NERD HARDER! FBI Director reiterates faith-based belief in working crypto that he can break


#21

But do you have any doubt that the perpetrators would adapt easily?


#23

Yeah, the question of how far to go in the pursuit of justice for some of the world’s most vulnerable people experiencing some of the most profound suffering is a perennial and thorny ethical question.

But as @NovaeDeArx points out, it’s mostly irrelevant in this case. You can create crypto protocols with backdoors, but you can’t force criminals to use them. Or you can (maaaaybe) figure out how to break strong crypto for everyone, but then secure transactions on the internet would be impossible and privacy on the internet would be even more of a joke – it would destroy the commercial viability of the internet.

Of course, slavery and child pornography predate the internet – even destroying the internet wouldn’t completely stop it. But maybe from your perspective it would be worth it just to reduce the scope of these heinous crimes by making them more difficult and costly? But other people will probably disagree with you on that cost/benefit analysis, and you’d have to convince a lot of people to buy in before you’d find the political will to destroy the internet.


#24

Okay it is a very valid point that crypto makes it easier for evil people to cause great suffering, but what’s being discussed here is the fact that the fbi wants there to be no crypto that they can’t crack, which means no uncrackable crypto, which means no secure crypto. For anything. As has been mentioned above, criminals will (by and large) stop using crypto while the rest of us are left with vulnerable data. So it’s a valid point but not relevant, and I’m saying that with the utmost respect for anyone attempting to tackle human trafficking and child pornography.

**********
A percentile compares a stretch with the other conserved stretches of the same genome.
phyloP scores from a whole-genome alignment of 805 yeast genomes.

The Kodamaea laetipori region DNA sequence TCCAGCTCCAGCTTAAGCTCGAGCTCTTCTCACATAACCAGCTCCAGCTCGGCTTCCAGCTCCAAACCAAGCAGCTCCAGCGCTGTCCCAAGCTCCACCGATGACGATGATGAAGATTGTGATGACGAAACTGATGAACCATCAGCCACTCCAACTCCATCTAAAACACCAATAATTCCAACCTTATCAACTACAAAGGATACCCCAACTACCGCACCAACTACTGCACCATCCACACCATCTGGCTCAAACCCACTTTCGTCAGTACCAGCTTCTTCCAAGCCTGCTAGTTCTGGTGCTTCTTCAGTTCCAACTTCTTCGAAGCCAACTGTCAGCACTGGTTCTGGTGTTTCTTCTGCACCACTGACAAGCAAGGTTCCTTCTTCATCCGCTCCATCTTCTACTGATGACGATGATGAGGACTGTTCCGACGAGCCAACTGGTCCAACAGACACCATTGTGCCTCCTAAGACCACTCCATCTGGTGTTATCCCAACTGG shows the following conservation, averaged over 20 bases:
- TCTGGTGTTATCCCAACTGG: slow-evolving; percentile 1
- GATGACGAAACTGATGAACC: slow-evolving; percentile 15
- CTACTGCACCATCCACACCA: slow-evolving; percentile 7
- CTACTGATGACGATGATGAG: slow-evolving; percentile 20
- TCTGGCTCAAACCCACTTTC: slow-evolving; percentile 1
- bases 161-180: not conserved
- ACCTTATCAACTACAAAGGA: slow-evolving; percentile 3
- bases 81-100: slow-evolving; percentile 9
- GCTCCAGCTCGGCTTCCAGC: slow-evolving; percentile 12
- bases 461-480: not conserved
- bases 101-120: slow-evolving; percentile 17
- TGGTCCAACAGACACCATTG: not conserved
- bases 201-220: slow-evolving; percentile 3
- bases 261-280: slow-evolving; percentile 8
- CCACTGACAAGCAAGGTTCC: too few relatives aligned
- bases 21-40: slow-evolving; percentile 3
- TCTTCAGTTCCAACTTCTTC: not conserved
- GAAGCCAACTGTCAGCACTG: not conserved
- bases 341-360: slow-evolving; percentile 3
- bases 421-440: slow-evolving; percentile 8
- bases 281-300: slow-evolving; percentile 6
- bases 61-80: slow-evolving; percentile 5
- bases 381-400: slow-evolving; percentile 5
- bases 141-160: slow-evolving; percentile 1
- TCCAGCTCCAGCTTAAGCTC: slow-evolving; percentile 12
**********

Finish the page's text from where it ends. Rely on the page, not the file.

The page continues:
#25

Or any doubt that some perpetrators would find a way to exploit the deliberate vulnerabilities?


#26

There are some security compromises where I think the potential dent in personal security is far smaller than the potential value to law enforcement.

For example, Apple could add an interface to the iPhone logic board to give access to the contents of the phone. This would require law enforcement to have physical possession of the phone, it would require destruction of the device to use (the connector could be only live after blowing some fusible links), and would require the assistance of Apple because each device would have a different embedded public key.

This would introduce no golden key or remote access problems.


#31

Strength through purity; purity through faith.


#33

Ask any lawyer what the “solution” to a data breach is, and they’ll tell you free credit monitoring.

This makes me think you don’t actually talk to many lawyers.


#34

Or, alternately, since we already know of the existence of unescrowed crypto, they’ll just use that. You can “ban” it, but good crypto (and compression), once you strip headers and other supporting data, is effectively random-looking data. Are they going to ban random streams of data you can’t explain? I guess that means no one can use a computer without the possibility of being imprisoned then.